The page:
Mind the Gap Between What You Think and What You Say

How often do you find you have to mind the gap?

For example, sometimes, you might say one thing but actually mean another. It’s just a normal part of daily life. Of course, the gap can be a question of language, an honest mistake, a rushed phrase, an element taken out of context… At other times, the gap is more voluntary. It can happen when you think out loud or share your “true” thoughts with someone closer to you, but say something else to another person with whom you are less friendly, for instance. We’ve all done it to varying degrees.

mind the gapAt the end of the day, the gap between what you say and what you think or between what you say and what you mean is supremely important. I believe that the more frequently there is a gap between reflection and expression or between intention and action, the greater the risk of disorder and/or entropy. And this is becoming even more important in today’s world where digital tools and internet are bringing those gaps to the surface. Hence, a greater interest in transparency.

Companies or executives that speak out of either sides of their mouths because they are trying to placate different constituencies (much like politicians do), may very well end up in trouble. The powers of the Internet have made such duplicity easier to uncover.

The diplomatic answer (one side)

To a recent proposal I made to speak about my new book and film at an event at my alma mater, I received a response that, on the face of it, was a graceful brushing off:

“Congratulations on completing the book and the film, it looks like a  very impressive achievement on your part… [O]ur experience is that events with a relatively focused subject, such as this one, do not draw a significant number of people…”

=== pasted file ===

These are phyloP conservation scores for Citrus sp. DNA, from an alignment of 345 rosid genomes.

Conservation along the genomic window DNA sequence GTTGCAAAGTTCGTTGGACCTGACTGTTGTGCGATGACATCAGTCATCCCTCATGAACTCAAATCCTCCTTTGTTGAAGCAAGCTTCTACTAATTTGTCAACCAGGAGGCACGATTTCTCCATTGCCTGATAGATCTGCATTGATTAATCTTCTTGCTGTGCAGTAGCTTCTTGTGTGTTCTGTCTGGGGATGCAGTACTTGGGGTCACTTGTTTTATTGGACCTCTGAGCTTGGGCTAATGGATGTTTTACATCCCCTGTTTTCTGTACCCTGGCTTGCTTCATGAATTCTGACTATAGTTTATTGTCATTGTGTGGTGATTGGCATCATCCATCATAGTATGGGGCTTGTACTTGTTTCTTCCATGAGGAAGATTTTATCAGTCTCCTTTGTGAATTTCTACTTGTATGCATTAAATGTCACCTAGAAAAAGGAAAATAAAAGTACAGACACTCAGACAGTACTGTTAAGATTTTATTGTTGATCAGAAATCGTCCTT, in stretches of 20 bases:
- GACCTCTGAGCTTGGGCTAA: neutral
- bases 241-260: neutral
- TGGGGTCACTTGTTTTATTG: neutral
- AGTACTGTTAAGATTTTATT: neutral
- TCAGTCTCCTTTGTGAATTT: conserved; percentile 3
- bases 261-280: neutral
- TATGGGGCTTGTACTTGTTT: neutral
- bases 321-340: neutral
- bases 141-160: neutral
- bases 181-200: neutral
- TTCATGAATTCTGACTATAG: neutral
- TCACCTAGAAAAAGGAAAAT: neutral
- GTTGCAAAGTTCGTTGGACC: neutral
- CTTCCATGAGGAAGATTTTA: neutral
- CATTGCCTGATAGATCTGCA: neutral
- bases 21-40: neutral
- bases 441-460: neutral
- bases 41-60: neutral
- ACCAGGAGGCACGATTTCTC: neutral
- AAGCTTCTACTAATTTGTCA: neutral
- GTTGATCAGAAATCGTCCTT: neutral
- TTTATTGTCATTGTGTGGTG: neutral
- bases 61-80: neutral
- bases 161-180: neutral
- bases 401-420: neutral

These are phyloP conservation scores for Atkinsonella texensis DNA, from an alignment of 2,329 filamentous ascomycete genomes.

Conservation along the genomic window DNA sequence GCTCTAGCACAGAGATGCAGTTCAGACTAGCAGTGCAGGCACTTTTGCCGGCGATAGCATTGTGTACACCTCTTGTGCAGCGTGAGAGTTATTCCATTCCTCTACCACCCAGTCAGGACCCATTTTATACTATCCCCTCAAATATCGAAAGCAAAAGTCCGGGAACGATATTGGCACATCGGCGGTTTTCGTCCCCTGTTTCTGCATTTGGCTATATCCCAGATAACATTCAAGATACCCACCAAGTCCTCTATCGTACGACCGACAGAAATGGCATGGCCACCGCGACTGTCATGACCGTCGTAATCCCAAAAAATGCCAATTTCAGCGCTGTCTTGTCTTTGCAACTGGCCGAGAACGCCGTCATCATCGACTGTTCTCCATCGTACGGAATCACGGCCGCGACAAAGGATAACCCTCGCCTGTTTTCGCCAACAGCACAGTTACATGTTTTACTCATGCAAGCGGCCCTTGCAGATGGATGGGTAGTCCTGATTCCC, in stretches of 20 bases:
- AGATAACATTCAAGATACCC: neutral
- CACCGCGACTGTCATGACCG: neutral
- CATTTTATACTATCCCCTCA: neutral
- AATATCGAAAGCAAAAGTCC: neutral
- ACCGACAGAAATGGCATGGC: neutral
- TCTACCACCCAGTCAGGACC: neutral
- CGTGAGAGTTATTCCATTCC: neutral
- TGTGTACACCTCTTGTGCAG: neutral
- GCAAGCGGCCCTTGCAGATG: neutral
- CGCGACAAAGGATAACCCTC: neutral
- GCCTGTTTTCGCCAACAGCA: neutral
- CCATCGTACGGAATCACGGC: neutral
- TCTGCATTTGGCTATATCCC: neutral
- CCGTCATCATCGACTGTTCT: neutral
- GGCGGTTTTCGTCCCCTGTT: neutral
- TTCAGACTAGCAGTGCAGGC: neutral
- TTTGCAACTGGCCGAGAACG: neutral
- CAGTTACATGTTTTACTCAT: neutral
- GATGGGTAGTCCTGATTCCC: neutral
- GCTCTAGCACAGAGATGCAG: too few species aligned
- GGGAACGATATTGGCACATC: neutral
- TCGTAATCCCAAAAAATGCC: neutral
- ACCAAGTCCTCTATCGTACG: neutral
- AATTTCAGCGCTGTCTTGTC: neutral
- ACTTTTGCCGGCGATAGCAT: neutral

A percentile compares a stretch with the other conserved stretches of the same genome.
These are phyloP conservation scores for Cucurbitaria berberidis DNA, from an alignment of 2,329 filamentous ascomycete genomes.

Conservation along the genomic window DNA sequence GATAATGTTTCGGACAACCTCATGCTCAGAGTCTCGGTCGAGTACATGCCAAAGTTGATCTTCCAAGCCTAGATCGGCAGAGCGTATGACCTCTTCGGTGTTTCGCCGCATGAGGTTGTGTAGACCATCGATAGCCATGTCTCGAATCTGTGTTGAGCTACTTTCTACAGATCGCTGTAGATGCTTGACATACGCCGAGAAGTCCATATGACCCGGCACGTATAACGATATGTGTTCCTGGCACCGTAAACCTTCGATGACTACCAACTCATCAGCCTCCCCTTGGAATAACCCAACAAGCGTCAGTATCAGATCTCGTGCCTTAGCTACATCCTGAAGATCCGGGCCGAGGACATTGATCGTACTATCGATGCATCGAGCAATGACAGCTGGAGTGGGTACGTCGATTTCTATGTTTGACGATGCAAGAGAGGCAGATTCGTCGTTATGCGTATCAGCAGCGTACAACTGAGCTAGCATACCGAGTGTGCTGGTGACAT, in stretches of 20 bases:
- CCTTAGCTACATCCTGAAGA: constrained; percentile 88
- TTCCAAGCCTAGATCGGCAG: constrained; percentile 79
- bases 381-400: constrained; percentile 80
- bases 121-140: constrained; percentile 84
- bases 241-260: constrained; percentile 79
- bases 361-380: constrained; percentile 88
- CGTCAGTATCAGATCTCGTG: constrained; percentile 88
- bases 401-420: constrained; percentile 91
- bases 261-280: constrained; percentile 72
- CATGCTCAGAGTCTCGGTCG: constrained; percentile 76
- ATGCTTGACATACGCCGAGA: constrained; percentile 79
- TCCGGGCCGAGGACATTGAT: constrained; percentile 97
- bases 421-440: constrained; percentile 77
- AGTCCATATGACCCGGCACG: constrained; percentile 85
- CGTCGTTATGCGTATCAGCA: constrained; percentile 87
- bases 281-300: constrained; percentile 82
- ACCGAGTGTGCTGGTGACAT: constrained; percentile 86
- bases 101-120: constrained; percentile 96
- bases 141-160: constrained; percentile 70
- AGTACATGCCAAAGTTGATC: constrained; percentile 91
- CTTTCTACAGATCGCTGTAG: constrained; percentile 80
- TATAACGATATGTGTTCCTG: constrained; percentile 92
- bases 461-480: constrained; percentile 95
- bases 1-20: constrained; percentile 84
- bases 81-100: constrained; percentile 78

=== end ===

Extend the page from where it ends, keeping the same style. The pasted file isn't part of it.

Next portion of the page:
The real sentiment (the other side … of the gap)

That same person unwittingly sent me his true thoughts about my proposal a week earlier. The intended receiver was actually a colleague at his association. He forgot to check the destination address. This email was distinctly clearer:

“Personally I do not find [the story] very interesting. It is not necessary to accept all propositions. I think it’s better to propose dinners that are interesting. I get the impression that he only speaks of a personal story…  If you do not find it interesting either, I will invent some excuse or other: I will copy the style of [the prior president] to give such excuses… 

 So, I don’t want to sound like sour grapes, because I certainly only want to speak at events where there is an “interested” audience. The real point is that in the digital world, there are many ways that you can be outted for your true opinion, true values and manners.

Mind the gap at all times… 

On balance, it’s better to be upfront and sincere, rather than platitudinous and fake. And, the error is doubly dangerous if you commit your real thoughts to some form of media that records your thoughts (ie. an email or a voicemail). In the final analysis, you also want to be careful about how you use your tools and to whom you send your communications. You never how they might be misconstrued!

 

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